Corporations have historically received an extension under section 6164 by filing Form 1138, Extension of Time for Payment of Taxes by a Corporation Expecting a Net Operating Loss Carryback. The IRS has not issued any guidance on the use of Form 1138 with respect to the 2019 tax year, however we expect that corporate taxpayers will be able to take advantage of expected 2020 losses in 2019 using this provision. Using this provision will mean that corporate taxpayers will not have to pay 2019 taxes and then wait until after the end of the 2020 tax year to claim a refund.
Note, however, interest will accrue on the unpaid 2019 tax from July 15, 2020 through the due date for the tax year 2020 return. In other words, the IRS allows for the deferral of tax due, but will charge interest on amounts deferred until the due date of the loss year return. Finally, penalties will be assessed if the taxpayer fails to sufficiently estimate the anticipated NOL, resulting in an underpayment of tax.
E. Carryback Rules and the Section 965 Transition Tax
The CARES Act also created rules to prevent taxpayers from using NOL carrybacks to offset the section 965 transition tax, generally applicable with respect to the 2017 tax year. Section 965 required United States shareholders to pay a transition tax on the untaxed foreign earnings of certain foreign corporations as if those earnings had been repatriated to the United States.
Where a taxpayer carries back an NOL to a year with a section 965 inclusion, the NOL carryback will not be utilized to offset the section 965 inclusion (via a deemed section 965(n) election). Because section 965 inclusions are taxed at a discounted rate, it is generally preferable not to offset such income with NOLs. Taxpayers should also be cognizant that the carryback of NOLs to such years may impact the foreign tax credit (“FTC”) limitation computation, which will result in a change to the section 965 liability (even though it is not offset by the NOL carryback). A portion of the NOL may also be considered foreign source, which would likewise adversely affect the FTC limitation. Last, it appears that any overpayment of tax generated in such years by virtue of the NOL carryback will be applied first to reduce the overall section 965 tax liability (including amounts payable under an eight-year installment) before being refunded to the taxpayer. Accordingly, taxpayers must carefully consider the interaction between NOL carrybacks and Section 965.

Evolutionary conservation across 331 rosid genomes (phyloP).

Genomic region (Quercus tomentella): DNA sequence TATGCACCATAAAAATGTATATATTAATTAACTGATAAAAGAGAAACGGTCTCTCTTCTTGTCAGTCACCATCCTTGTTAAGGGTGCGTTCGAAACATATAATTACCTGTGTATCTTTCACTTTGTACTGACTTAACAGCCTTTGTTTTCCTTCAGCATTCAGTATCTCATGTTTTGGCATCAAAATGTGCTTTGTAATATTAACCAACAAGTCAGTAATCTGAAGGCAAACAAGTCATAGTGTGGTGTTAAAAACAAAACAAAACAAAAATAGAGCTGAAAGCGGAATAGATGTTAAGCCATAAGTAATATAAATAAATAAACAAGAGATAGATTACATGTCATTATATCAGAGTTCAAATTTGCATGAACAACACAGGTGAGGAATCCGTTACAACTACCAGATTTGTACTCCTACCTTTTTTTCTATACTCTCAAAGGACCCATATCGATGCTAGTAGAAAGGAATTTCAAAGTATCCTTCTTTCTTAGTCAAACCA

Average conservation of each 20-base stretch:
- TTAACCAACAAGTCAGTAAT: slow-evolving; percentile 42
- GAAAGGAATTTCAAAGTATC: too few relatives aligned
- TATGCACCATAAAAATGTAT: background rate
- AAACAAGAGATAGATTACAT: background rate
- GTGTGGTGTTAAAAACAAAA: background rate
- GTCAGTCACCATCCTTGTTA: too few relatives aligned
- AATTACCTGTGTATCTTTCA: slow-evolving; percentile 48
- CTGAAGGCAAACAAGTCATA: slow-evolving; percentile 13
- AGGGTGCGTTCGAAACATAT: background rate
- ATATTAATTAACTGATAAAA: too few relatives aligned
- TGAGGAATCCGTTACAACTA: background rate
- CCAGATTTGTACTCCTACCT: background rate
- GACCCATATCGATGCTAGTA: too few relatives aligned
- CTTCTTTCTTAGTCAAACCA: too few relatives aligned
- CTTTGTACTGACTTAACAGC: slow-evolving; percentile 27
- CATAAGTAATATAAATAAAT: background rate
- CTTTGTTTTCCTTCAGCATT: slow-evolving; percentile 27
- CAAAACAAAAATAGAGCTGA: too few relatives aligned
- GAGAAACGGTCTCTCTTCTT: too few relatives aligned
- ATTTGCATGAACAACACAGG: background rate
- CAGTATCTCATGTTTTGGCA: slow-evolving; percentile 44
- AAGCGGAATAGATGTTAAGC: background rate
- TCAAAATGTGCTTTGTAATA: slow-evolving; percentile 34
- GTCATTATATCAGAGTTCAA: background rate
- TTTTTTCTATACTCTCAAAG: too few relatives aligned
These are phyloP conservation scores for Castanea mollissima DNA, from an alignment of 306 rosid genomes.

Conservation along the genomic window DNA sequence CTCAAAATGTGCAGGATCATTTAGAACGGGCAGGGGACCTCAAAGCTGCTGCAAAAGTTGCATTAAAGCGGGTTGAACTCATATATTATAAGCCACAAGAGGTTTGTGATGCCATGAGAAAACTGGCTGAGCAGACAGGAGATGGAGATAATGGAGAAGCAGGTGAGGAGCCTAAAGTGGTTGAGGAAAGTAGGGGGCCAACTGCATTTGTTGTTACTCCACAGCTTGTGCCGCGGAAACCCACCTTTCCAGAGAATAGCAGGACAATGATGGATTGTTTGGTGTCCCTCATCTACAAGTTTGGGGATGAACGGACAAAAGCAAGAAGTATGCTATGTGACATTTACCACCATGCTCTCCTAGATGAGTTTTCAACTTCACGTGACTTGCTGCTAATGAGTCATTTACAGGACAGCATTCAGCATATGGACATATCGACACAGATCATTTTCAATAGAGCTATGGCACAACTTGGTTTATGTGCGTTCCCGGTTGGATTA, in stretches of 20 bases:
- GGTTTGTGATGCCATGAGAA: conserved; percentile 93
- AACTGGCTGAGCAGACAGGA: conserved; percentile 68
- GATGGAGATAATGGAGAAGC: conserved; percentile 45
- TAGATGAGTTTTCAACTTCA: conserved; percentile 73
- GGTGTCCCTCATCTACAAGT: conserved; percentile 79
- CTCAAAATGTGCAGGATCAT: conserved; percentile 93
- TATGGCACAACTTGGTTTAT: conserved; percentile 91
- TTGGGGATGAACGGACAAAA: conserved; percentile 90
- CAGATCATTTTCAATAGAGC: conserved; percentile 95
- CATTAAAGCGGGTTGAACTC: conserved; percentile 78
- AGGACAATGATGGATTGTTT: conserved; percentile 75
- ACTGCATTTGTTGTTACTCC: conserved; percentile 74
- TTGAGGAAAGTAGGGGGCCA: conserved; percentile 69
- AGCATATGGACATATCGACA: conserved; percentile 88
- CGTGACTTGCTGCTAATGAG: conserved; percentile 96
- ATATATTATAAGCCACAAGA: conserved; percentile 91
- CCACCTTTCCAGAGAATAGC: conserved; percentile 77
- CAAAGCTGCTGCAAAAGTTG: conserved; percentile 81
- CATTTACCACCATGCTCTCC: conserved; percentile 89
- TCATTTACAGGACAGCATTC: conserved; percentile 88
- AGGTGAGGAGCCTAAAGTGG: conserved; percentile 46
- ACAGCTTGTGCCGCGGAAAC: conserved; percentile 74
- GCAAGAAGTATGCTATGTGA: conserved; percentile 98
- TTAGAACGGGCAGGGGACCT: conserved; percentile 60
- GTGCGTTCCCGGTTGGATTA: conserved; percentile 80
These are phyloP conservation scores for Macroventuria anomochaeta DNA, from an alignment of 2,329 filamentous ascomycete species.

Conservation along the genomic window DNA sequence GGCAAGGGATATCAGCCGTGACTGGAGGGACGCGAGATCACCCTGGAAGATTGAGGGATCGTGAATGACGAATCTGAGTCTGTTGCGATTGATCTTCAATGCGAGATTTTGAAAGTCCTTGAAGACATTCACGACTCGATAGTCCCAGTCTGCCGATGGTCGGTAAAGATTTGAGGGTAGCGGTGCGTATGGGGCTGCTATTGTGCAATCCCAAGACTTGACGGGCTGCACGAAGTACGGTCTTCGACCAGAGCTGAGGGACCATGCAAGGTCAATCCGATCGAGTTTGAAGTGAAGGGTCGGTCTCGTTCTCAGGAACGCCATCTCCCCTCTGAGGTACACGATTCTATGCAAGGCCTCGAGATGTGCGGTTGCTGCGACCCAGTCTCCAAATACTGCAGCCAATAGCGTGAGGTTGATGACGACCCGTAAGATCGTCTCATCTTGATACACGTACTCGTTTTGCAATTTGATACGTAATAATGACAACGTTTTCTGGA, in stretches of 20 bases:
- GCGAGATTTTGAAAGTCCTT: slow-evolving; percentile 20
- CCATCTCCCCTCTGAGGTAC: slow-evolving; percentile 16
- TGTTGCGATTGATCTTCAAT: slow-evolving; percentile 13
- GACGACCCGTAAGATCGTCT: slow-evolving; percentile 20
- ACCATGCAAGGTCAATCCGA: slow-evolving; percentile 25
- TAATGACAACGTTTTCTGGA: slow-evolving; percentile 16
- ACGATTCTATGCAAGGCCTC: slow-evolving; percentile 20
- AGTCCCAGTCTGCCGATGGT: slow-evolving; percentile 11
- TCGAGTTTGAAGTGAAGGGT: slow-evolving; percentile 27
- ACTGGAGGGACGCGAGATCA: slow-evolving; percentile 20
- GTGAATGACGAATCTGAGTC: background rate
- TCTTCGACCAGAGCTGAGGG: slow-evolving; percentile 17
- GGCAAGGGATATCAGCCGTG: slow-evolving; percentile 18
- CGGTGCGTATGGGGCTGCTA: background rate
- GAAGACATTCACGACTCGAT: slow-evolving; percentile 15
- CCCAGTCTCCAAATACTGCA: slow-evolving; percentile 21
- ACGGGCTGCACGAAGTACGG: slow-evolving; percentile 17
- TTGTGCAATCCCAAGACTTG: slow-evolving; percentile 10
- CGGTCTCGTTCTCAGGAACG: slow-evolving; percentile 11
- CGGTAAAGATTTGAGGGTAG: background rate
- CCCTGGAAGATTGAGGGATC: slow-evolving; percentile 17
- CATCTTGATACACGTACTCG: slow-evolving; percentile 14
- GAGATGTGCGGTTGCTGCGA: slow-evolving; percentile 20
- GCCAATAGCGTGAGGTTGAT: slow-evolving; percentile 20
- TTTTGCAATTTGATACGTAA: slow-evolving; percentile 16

Because of these issues, the CARES Act makes a further modification to the election to waive the NOL carryback period when there is a section 965 inclusion in a relevant tax year. As discussed above, such election generally waives the entire carryback period (i.e. all five years). However, there is a special rule which allows taxpayers to exclude only the section 965 inclusion year without waiving the entire five-year carryback period. This will allow taxpayers to avoid the problems with NOL carrybacks to a year with a section 965 inclusion.
F. Carryback Restrictions For REITS
The CARES Act contains special rules that govern the use of NOLs by taxpayers that are taxable as REITs. The rules prevent REITs from carrying back any REIT year NOL to a preceding year. The rule also prevents non-REIT year NOLs from being carried to any preceding REIT year.